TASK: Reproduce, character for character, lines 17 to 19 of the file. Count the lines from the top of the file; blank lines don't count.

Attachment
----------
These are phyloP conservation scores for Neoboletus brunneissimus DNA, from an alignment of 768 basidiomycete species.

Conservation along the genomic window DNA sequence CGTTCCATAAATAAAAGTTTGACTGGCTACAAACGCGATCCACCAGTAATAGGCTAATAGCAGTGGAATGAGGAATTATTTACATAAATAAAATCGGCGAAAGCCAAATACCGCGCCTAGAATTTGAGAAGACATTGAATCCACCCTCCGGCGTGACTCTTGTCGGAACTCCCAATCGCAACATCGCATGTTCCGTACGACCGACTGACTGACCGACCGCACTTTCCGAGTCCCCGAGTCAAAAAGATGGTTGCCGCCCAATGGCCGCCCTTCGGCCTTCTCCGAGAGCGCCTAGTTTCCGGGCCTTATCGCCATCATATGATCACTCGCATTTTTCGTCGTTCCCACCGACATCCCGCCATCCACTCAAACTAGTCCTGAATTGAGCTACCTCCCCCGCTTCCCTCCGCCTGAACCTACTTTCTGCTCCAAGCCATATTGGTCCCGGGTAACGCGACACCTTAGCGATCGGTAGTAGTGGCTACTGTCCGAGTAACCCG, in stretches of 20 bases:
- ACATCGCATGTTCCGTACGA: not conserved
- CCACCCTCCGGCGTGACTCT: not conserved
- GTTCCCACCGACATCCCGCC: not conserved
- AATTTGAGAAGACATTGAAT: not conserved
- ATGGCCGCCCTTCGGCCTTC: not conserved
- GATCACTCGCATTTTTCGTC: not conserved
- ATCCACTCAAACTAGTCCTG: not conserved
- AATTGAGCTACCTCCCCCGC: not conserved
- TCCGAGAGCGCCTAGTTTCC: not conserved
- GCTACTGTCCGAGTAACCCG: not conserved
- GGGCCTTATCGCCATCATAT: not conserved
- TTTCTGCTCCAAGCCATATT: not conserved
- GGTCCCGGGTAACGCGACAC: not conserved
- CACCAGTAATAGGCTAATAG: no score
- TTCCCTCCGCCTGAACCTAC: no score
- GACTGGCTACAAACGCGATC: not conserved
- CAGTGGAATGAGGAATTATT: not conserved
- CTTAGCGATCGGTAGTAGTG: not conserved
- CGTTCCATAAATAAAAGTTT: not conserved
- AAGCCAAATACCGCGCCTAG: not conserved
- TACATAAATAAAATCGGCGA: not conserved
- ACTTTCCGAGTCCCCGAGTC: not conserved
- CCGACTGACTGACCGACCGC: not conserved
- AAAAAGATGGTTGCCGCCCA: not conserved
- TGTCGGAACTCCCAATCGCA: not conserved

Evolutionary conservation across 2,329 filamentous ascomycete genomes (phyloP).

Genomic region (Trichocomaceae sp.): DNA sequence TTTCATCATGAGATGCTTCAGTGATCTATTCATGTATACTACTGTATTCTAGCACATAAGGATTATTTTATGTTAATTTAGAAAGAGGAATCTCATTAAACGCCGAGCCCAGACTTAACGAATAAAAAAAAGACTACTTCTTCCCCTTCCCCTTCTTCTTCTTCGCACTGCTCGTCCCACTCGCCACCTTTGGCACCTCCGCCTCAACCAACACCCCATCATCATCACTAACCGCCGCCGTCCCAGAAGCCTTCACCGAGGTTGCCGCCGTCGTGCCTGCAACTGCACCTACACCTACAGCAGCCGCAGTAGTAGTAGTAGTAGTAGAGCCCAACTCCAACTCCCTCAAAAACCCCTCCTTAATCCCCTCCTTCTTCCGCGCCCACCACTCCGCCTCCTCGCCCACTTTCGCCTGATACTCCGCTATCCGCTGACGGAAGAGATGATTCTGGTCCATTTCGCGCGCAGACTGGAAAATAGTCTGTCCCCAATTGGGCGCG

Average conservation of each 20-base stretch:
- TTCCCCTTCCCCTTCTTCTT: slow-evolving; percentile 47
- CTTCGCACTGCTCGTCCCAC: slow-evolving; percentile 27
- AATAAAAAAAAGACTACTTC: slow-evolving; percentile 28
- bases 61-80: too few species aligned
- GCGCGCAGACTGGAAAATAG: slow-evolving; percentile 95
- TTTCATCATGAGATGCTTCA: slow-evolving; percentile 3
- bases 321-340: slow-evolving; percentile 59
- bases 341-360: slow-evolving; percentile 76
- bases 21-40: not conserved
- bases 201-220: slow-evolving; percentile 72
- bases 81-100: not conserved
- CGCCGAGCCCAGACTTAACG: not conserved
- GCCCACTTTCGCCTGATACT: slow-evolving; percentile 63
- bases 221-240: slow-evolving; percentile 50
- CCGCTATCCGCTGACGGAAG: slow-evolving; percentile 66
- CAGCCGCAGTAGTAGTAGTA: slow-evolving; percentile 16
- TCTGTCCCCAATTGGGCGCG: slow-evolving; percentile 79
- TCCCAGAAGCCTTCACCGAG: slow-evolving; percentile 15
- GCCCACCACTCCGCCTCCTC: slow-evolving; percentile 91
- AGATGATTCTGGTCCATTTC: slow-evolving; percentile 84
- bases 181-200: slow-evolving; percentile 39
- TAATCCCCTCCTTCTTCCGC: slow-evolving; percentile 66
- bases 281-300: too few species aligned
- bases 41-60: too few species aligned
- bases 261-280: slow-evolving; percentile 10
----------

- TTCCCTCCGCCTGAACCTAC: no score
- GACTGGCTACAAACGCGATC: not conserved
- CAGTGGAATGAGGAATTATT: not conserved